FDA’s Quality Metrics Initiative, announced in April 2013 to help promote “quality-driven corporate culture” in drug and biologics manufacturing, has been slow in coming to fruition. However, its Quality Metrics Site Visit and Feedback Programs that began in earnest in 2019 may help breathe life back into that effort.
Find out more about what participants in those programs have shared regarding what the agency is looking for, what feedback has been given to FDA, and what progress has been made in a three-part series. Part 1 is below.
[Related: For the latest in pharma quality, download a FREE report featuring four articles by Jerry Chapman.]
At the International GMP Conference at the University of Georgia in Athens, Georgia, in early March 2020, co-sponsored by FDA, Procter & Gamble Quality Leader and Leadership Coach Steve Greer shared the results of FDA site visits to nine U.S. and European companies together with feedback gathered as part of his work with the International Society of Pharmaceutical Engineers (ISPE).
The FDA Site Visit Program provides an opportunity for in-depth engagement at the facility level as FDA observes the implementation of onsite quality metrics and quality culture programs. This enables FDA personnel to see how the data is gathered and used to drive decision-making as well as provides an opportunity to talk to employees from different functional areas of the company.
Figure 1 shows the types of sites FDA visited and the timing of those visits as presented by Greer. “You can see the range of types of sites that FDA visited, including high volume complex OTC sites,” Greer said. “You can also see that the experience I am going to relate comes from both the European and the U.S. perspective.”
Figure 1: Site Visit Types and Timeframes
“We were one of the crazy few who invited FDA to come in and visit. We said we would love to open up the kimono to show everybody everything,” Greer quipped. “And so, we opened up one of our sites. We have a site in the Carolinas. And in May of last year, we had six FDA folks show up.”
A couple of the visitors were from the compliance group, “which always makes leadership a little nervous. When it is just from the Office of Pharmaceutical Quality (OPQ) they are not too worried. But when compliance shows up, that always gets people interested,” Greer said.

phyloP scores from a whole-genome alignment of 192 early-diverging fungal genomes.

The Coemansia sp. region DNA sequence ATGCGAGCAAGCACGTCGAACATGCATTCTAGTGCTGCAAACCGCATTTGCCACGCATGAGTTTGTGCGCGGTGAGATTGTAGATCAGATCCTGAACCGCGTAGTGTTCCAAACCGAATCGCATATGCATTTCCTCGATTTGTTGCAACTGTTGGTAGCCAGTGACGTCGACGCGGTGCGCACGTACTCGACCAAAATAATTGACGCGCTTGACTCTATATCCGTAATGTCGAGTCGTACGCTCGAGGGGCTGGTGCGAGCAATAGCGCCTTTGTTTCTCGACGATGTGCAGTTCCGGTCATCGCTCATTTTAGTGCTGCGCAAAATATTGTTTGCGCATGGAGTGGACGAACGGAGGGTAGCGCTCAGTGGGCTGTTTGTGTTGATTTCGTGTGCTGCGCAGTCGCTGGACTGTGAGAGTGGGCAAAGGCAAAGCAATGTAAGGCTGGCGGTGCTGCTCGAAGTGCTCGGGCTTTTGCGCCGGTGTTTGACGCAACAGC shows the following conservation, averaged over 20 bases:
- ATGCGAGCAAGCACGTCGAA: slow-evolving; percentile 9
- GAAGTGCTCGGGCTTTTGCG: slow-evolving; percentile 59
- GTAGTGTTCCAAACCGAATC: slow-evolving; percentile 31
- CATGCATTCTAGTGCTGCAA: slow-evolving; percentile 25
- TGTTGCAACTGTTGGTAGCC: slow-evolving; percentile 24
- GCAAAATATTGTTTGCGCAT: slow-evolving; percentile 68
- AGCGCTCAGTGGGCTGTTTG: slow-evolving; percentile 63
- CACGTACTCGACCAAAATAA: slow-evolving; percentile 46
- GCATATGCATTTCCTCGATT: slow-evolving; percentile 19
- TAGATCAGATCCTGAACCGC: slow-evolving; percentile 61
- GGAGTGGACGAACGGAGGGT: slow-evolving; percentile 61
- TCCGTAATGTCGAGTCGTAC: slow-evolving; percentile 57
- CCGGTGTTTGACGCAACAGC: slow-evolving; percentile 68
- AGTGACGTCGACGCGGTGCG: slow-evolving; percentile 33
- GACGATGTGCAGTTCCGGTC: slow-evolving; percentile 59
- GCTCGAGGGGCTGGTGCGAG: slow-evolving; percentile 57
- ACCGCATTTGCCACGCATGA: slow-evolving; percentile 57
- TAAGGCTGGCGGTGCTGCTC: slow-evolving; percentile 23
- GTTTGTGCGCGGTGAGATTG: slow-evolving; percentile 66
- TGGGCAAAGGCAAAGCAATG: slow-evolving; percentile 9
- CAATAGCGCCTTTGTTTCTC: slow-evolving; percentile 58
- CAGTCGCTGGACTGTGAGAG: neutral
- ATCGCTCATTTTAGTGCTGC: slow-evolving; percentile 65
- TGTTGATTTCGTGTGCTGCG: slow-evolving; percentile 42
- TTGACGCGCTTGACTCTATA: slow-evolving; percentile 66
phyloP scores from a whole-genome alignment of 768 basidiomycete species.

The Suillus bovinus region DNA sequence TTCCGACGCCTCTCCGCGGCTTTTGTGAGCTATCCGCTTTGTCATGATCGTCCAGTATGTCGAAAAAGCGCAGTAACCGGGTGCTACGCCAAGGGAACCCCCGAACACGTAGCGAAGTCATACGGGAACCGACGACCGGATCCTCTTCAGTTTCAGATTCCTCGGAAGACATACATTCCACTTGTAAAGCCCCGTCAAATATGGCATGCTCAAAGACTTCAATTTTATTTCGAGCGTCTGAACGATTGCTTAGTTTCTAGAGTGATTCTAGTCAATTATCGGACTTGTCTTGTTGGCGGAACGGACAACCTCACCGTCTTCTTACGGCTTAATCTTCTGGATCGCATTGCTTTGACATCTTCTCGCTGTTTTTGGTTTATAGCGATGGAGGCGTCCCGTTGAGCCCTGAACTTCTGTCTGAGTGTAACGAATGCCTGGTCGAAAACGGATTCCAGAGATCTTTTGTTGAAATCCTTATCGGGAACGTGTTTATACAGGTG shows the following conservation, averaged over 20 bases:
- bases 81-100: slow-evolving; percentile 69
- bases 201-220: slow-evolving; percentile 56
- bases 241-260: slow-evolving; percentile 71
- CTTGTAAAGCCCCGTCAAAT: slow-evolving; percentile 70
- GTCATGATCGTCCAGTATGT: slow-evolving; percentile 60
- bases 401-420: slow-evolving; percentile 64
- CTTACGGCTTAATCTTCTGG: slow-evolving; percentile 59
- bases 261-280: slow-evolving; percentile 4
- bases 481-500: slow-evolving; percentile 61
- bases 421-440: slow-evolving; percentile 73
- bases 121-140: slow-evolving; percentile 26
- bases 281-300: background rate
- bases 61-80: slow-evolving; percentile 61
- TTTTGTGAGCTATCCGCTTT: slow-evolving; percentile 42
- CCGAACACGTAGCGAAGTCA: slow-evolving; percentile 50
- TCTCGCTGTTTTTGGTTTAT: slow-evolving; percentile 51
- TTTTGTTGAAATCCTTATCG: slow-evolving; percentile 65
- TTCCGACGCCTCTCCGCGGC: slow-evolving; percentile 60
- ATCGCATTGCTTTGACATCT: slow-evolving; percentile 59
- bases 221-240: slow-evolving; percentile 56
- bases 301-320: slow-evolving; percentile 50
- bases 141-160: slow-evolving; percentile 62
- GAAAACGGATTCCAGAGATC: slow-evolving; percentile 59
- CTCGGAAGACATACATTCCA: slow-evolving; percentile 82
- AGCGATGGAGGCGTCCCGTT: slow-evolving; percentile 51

‘We were one of the crazy few who invited FDA to come in and visit. We said we would love to open up the kimono to show everybody everything,’ Greer quipped.
“We had a really good visit and we shared a number of things. For those of you who were not able to participate, I want to give you a little summary of how those visits went. And I want to share some of the questions FDA asked us.” (Figure 2)
Figure 2 Sample of FDA Questions
Inventory Tops List of FDA Questions
“It might be interesting to know that one of the questions that came up was inventory,” Greer said. “For example, how do you manage your inventory? How do you measure your performance around inventory? And some of that is based on the fact that FDA is working very closely with the University of St. Gallen out of Switzerland, and part of their work has determined that on time in full—or OTIF—can be a very strong predictor of quality effectiveness.”
He noted that the OTIF measure may not be intuitive but pointed out that if the quality systems are working well, a company tends to provide its customers what they want when they want it. And in quality systems that are struggling, the firm often has trouble meeting those needs.
Other questions regarding how data is shared between sponsors and CMOs showed FDA’s interest in those relationships. Still, others investigated how metrics are defined and how quality culture is measured. “And this is one of the pieces that [FDA Office of Regulatory Affairs Office of Pharmaceutical Quality Operations (OPQO) Director Alonza Cruse] was talking about earlier in the conference regarding the NIPP program. The NIPP program asks questions around how effective the quality culture is at your site.”
They also asked which metrics were predictive in nature, looking forward rather than looking backward, and what the company considers the most important metrics.